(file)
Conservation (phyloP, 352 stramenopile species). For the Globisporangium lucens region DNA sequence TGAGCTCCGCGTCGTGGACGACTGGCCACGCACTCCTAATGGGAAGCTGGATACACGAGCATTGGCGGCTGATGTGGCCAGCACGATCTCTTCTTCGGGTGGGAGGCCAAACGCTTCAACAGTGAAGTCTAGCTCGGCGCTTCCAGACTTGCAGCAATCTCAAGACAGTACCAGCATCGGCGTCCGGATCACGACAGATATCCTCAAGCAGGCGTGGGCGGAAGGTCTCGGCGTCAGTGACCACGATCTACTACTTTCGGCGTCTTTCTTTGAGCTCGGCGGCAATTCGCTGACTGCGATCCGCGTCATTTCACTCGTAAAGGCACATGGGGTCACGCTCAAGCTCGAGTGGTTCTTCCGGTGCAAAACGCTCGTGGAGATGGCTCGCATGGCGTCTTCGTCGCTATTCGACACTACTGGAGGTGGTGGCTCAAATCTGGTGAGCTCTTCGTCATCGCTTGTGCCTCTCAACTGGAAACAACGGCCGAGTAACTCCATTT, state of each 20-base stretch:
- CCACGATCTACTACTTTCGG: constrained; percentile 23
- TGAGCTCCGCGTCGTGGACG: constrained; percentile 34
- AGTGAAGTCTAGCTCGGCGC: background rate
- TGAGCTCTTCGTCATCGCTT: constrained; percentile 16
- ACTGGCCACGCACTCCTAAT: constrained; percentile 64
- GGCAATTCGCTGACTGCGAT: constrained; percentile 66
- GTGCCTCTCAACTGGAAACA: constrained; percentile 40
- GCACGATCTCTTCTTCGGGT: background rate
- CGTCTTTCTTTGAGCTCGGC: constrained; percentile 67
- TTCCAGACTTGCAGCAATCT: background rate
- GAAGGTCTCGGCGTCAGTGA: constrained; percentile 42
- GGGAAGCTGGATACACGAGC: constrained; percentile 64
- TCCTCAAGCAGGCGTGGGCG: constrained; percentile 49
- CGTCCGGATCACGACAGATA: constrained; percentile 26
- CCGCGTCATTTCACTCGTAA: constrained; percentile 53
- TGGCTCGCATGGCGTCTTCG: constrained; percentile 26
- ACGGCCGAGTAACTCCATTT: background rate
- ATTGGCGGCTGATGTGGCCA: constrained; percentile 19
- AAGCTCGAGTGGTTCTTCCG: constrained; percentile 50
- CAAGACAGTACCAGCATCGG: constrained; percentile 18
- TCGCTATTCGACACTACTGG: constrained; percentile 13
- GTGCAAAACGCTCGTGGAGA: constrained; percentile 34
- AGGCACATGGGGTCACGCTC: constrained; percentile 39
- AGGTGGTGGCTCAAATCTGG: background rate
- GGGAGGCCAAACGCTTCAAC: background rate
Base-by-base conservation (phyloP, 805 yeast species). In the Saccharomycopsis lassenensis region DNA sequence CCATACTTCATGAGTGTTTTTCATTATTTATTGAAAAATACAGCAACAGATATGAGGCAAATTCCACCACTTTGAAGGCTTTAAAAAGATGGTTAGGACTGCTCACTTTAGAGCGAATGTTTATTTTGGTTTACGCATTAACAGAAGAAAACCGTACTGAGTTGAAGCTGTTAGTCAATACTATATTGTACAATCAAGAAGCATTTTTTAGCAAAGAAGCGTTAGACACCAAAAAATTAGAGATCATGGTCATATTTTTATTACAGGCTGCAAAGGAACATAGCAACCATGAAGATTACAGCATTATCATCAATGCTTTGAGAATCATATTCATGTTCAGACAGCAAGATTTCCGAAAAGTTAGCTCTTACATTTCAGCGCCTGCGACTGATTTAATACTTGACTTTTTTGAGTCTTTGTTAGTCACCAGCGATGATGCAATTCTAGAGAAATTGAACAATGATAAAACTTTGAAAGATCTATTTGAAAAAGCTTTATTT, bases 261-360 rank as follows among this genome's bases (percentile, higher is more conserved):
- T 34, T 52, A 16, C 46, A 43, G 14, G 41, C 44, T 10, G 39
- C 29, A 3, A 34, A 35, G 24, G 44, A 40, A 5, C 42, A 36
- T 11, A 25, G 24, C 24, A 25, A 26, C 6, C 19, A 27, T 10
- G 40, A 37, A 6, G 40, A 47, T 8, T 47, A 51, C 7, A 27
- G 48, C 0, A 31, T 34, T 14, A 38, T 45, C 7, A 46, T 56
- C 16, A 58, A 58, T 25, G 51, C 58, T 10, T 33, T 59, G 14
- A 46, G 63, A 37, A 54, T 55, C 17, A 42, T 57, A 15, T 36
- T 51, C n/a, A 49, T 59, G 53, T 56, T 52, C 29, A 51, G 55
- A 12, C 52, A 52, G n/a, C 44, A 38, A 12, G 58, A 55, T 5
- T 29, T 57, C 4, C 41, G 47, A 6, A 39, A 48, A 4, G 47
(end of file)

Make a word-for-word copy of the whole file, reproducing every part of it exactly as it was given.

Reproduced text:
Conservation (phyloP, 352 stramenopile species). For the Globisporangium lucens region DNA sequence TGAGCTCCGCGTCGTGGACGACTGGCCACGCACTCCTAATGGGAAGCTGGATACACGAGCATTGGCGGCTGATGTGGCCAGCACGATCTCTTCTTCGGGTGGGAGGCCAAACGCTTCAACAGTGAAGTCTAGCTCGGCGCTTCCAGACTTGCAGCAATCTCAAGACAGTACCAGCATCGGCGTCCGGATCACGACAGATATCCTCAAGCAGGCGTGGGCGGAAGGTCTCGGCGTCAGTGACCACGATCTACTACTTTCGGCGTCTTTCTTTGAGCTCGGCGGCAATTCGCTGACTGCGATCCGCGTCATTTCACTCGTAAAGGCACATGGGGTCACGCTCAAGCTCGAGTGGTTCTTCCGGTGCAAAACGCTCGTGGAGATGGCTCGCATGGCGTCTTCGTCGCTATTCGACACTACTGGAGGTGGTGGCTCAAATCTGGTGAGCTCTTCGTCATCGCTTGTGCCTCTCAACTGGAAACAACGGCCGAGTAACTCCATTT, state of each 20-base stretch:
- CCACGATCTACTACTTTCGG: constrained; percentile 23
- TGAGCTCCGCGTCGTGGACG: constrained; percentile 34
- AGTGAAGTCTAGCTCGGCGC: background rate
- TGAGCTCTTCGTCATCGCTT: constrained; percentile 16
- ACTGGCCACGCACTCCTAAT: constrained; percentile 64
- GGCAATTCGCTGACTGCGAT: constrained; percentile 66
- GTGCCTCTCAACTGGAAACA: constrained; percentile 40
- GCACGATCTCTTCTTCGGGT: background rate
- CGTCTTTCTTTGAGCTCGGC: constrained; percentile 67
- TTCCAGACTTGCAGCAATCT: background rate
- GAAGGTCTCGGCGTCAGTGA: constrained; percentile 42
- GGGAAGCTGGATACACGAGC: constrained; percentile 64
- TCCTCAAGCAGGCGTGGGCG: constrained; percentile 49
- CGTCCGGATCACGACAGATA: constrained; percentile 26
- CCGCGTCATTTCACTCGTAA: constrained; percentile 53
- TGGCTCGCATGGCGTCTTCG: constrained; percentile 26
- ACGGCCGAGTAACTCCATTT: background rate
- ATTGGCGGCTGATGTGGCCA: constrained; percentile 19
- AAGCTCGAGTGGTTCTTCCG: constrained; percentile 50
- CAAGACAGTACCAGCATCGG: constrained; percentile 18
- TCGCTATTCGACACTACTGG: constrained; percentile 13
- GTGCAAAACGCTCGTGGAGA: constrained; percentile 34
- AGGCACATGGGGTCACGCTC: constrained; percentile 39
- AGGTGGTGGCTCAAATCTGG: background rate
- GGGAGGCCAAACGCTTCAAC: background rate
Base-by-base conservation (phyloP, 805 yeast species). In the Saccharomycopsis lassenensis region DNA sequence CCATACTTCATGAGTGTTTTTCATTATTTATTGAAAAATACAGCAACAGATATGAGGCAAATTCCACCACTTTGAAGGCTTTAAAAAGATGGTTAGGACTGCTCACTTTAGAGCGAATGTTTATTTTGGTTTACGCATTAACAGAAGAAAACCGTACTGAGTTGAAGCTGTTAGTCAATACTATATTGTACAATCAAGAAGCATTTTTTAGCAAAGAAGCGTTAGACACCAAAAAATTAGAGATCATGGTCATATTTTTATTACAGGCTGCAAAGGAACATAGCAACCATGAAGATTACAGCATTATCATCAATGCTTTGAGAATCATATTCATGTTCAGACAGCAAGATTTCCGAAAAGTTAGCTCTTACATTTCAGCGCCTGCGACTGATTTAATACTTGACTTTTTTGAGTCTTTGTTAGTCACCAGCGATGATGCAATTCTAGAGAAATTGAACAATGATAAAACTTTGAAAGATCTATTTGAAAAAGCTTTATTT, bases 261-360 rank as follows among this genome's bases (percentile, higher is more conserved):
- T 34, T 52, A 16, C 46, A 43, G 14, G 41, C 44, T 10, G 39
- C 29, A 3, A 34, A 35, G 24, G 44, A 40, A 5, C 42, A 36
- T 11, A 25, G 24, C 24, A 25, A 26, C 6, C 19, A 27, T 10
- G 40, A 37, A 6, G 40, A 47, T 8, T 47, A 51, C 7, A 27
- G 48, C 0, A 31, T 34, T 14, A 38, T 45, C 7, A 46, T 56
- C 16, A 58, A 58, T 25, G 51, C 58, T 10, T 33, T 59, G 14
- A 46, G 63, A 37, A 54, T 55, C 17, A 42, T 57, A 15, T 36
- T 51, C n/a, A 49, T 59, G 53, T 56, T 52, C 29, A 51, G 55
- A 12, C 52, A 52, G n/a, C 44, A 38, A 12, G 58, A 55, T 5
- T 29, T 57, C 4, C 41, G 47, A 6, A 39, A 48, A 4, G 47